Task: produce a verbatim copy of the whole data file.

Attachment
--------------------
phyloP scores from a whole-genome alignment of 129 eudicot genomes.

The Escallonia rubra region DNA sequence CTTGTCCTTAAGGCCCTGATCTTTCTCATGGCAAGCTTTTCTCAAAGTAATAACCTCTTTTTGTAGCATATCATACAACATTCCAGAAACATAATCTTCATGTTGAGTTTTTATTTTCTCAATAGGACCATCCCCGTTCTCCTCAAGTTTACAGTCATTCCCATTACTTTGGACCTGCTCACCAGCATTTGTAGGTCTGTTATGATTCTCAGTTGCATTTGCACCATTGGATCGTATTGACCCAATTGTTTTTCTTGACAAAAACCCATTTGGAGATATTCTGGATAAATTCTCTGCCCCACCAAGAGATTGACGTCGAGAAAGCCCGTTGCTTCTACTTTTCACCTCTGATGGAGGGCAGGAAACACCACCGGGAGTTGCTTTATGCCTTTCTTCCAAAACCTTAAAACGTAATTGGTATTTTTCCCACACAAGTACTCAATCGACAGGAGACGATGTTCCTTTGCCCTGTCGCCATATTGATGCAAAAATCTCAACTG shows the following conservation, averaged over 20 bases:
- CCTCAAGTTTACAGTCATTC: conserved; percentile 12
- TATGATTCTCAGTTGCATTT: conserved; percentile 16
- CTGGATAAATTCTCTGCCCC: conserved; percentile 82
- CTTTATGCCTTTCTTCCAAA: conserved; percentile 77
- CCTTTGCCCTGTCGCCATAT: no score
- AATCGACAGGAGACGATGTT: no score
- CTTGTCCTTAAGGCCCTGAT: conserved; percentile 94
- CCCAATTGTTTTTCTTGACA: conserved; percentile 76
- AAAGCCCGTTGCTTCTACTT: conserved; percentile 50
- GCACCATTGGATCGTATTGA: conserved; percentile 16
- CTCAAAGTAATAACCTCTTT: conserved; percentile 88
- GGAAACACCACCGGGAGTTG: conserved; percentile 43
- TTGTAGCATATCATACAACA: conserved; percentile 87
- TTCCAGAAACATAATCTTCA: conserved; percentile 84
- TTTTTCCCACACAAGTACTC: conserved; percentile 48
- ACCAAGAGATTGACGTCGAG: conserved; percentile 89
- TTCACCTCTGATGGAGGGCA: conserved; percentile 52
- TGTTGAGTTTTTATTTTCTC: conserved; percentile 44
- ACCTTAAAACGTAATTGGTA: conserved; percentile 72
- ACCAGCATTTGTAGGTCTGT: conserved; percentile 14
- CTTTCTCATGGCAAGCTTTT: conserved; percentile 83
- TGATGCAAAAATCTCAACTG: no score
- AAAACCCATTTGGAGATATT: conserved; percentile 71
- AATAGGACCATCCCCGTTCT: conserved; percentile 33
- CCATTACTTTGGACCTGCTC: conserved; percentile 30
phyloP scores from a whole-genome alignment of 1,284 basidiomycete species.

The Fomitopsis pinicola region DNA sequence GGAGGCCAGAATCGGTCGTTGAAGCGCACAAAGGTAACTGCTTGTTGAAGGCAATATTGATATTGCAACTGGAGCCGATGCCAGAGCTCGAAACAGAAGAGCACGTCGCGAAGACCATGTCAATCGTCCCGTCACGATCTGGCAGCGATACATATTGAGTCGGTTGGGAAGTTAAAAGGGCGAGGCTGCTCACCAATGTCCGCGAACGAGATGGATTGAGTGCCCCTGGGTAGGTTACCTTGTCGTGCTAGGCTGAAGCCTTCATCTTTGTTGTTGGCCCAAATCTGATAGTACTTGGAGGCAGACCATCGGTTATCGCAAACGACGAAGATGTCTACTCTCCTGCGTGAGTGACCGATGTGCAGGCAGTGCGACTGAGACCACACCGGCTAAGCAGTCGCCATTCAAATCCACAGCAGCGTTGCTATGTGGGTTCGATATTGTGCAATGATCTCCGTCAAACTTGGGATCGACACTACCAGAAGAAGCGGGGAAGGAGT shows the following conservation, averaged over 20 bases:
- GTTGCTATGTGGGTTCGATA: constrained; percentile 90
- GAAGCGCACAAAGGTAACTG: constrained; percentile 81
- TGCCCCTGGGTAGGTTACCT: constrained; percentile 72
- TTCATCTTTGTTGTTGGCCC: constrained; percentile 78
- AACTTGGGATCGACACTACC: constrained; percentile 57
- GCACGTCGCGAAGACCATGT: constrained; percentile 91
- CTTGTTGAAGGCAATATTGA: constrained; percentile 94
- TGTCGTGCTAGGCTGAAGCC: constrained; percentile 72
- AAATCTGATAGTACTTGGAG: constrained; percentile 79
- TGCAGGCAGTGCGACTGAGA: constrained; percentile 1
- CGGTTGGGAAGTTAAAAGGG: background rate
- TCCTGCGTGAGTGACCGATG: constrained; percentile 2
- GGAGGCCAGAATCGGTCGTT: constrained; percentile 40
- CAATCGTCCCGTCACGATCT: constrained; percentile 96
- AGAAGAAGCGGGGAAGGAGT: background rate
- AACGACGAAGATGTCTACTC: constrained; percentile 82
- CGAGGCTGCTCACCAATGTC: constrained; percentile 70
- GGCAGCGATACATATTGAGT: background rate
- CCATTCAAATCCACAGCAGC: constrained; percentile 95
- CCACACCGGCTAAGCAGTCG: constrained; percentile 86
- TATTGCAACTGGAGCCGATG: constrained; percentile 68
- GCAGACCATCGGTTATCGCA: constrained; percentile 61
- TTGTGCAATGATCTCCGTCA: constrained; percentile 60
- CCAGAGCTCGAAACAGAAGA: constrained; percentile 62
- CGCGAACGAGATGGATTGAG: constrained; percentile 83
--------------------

phyloP scores from a whole-genome alignment of 129 eudicot genomes.

The Escallonia rubra region DNA sequence CTTGTCCTTAAGGCCCTGATCTTTCTCATGGCAAGCTTTTCTCAAAGTAATAACCTCTTTTTGTAGCATATCATACAACATTCCAGAAACATAATCTTCATGTTGAGTTTTTATTTTCTCAATAGGACCATCCCCGTTCTCCTCAAGTTTACAGTCATTCCCATTACTTTGGACCTGCTCACCAGCATTTGTAGGTCTGTTATGATTCTCAGTTGCATTTGCACCATTGGATCGTATTGACCCAATTGTTTTTCTTGACAAAAACCCATTTGGAGATATTCTGGATAAATTCTCTGCCCCACCAAGAGATTGACGTCGAGAAAGCCCGTTGCTTCTACTTTTCACCTCTGATGGAGGGCAGGAAACACCACCGGGAGTTGCTTTATGCCTTTCTTCCAAAACCTTAAAACGTAATTGGTATTTTTCCCACACAAGTACTCAATCGACAGGAGACGATGTTCCTTTGCCCTGTCGCCATATTGATGCAAAAATCTCAACTG shows the following conservation, averaged over 20 bases:
- CCTCAAGTTTACAGTCATTC: conserved; percentile 12
- TATGATTCTCAGTTGCATTT: conserved; percentile 16
- CTGGATAAATTCTCTGCCCC: conserved; percentile 82
- CTTTATGCCTTTCTTCCAAA: conserved; percentile 77
- CCTTTGCCCTGTCGCCATAT: no score
- AATCGACAGGAGACGATGTT: no score
- CTTGTCCTTAAGGCCCTGAT: conserved; percentile 94
- CCCAATTGTTTTTCTTGACA: conserved; percentile 76
- AAAGCCCGTTGCTTCTACTT: conserved; percentile 50
- GCACCATTGGATCGTATTGA: conserved; percentile 16
- CTCAAAGTAATAACCTCTTT: conserved; percentile 88
- GGAAACACCACCGGGAGTTG: conserved; percentile 43
- TTGTAGCATATCATACAACA: conserved; percentile 87
- TTCCAGAAACATAATCTTCA: conserved; percentile 84
- TTTTTCCCACACAAGTACTC: conserved; percentile 48
- ACCAAGAGATTGACGTCGAG: conserved; percentile 89
- TTCACCTCTGATGGAGGGCA: conserved; percentile 52
- TGTTGAGTTTTTATTTTCTC: conserved; percentile 44
- ACCTTAAAACGTAATTGGTA: conserved; percentile 72
- ACCAGCATTTGTAGGTCTGT: conserved; percentile 14
- CTTTCTCATGGCAAGCTTTT: conserved; percentile 83
- TGATGCAAAAATCTCAACTG: no score
- AAAACCCATTTGGAGATATT: conserved; percentile 71
- AATAGGACCATCCCCGTTCT: conserved; percentile 33
- CCATTACTTTGGACCTGCTC: conserved; percentile 30
phyloP scores from a whole-genome alignment of 1,284 basidiomycete species.

The Fomitopsis pinicola region DNA sequence GGAGGCCAGAATCGGTCGTTGAAGCGCACAAAGGTAACTGCTTGTTGAAGGCAATATTGATATTGCAACTGGAGCCGATGCCAGAGCTCGAAACAGAAGAGCACGTCGCGAAGACCATGTCAATCGTCCCGTCACGATCTGGCAGCGATACATATTGAGTCGGTTGGGAAGTTAAAAGGGCGAGGCTGCTCACCAATGTCCGCGAACGAGATGGATTGAGTGCCCCTGGGTAGGTTACCTTGTCGTGCTAGGCTGAAGCCTTCATCTTTGTTGTTGGCCCAAATCTGATAGTACTTGGAGGCAGACCATCGGTTATCGCAAACGACGAAGATGTCTACTCTCCTGCGTGAGTGACCGATGTGCAGGCAGTGCGACTGAGACCACACCGGCTAAGCAGTCGCCATTCAAATCCACAGCAGCGTTGCTATGTGGGTTCGATATTGTGCAATGATCTCCGTCAAACTTGGGATCGACACTACCAGAAGAAGCGGGGAAGGAGT shows the following conservation, averaged over 20 bases:
- GTTGCTATGTGGGTTCGATA: constrained; percentile 90
- GAAGCGCACAAAGGTAACTG: constrained; percentile 81
- TGCCCCTGGGTAGGTTACCT: constrained; percentile 72
- TTCATCTTTGTTGTTGGCCC: constrained; percentile 78
- AACTTGGGATCGACACTACC: constrained; percentile 57
- GCACGTCGCGAAGACCATGT: constrained; percentile 91
- CTTGTTGAAGGCAATATTGA: constrained; percentile 94
- TGTCGTGCTAGGCTGAAGCC: constrained; percentile 72
- AAATCTGATAGTACTTGGAG: constrained; percentile 79
- TGCAGGCAGTGCGACTGAGA: constrained; percentile 1
- CGGTTGGGAAGTTAAAAGGG: background rate
- TCCTGCGTGAGTGACCGATG: constrained; percentile 2
- GGAGGCCAGAATCGGTCGTT: constrained; percentile 40
- CAATCGTCCCGTCACGATCT: constrained; percentile 96
- AGAAGAAGCGGGGAAGGAGT: background rate
- AACGACGAAGATGTCTACTC: constrained; percentile 82
- CGAGGCTGCTCACCAATGTC: constrained; percentile 70
- GGCAGCGATACATATTGAGT: background rate
- CCATTCAAATCCACAGCAGC: constrained; percentile 95
- CCACACCGGCTAAGCAGTCG: constrained; percentile 86
- TATTGCAACTGGAGCCGATG: constrained; percentile 68
- GCAGACCATCGGTTATCGCA: constrained; percentile 61
- TTGTGCAATGATCTCCGTCA: constrained; percentile 60
- CCAGAGCTCGAAACAGAAGA: constrained; percentile 62
- CGCGAACGAGATGGATTGAG: constrained; percentile 83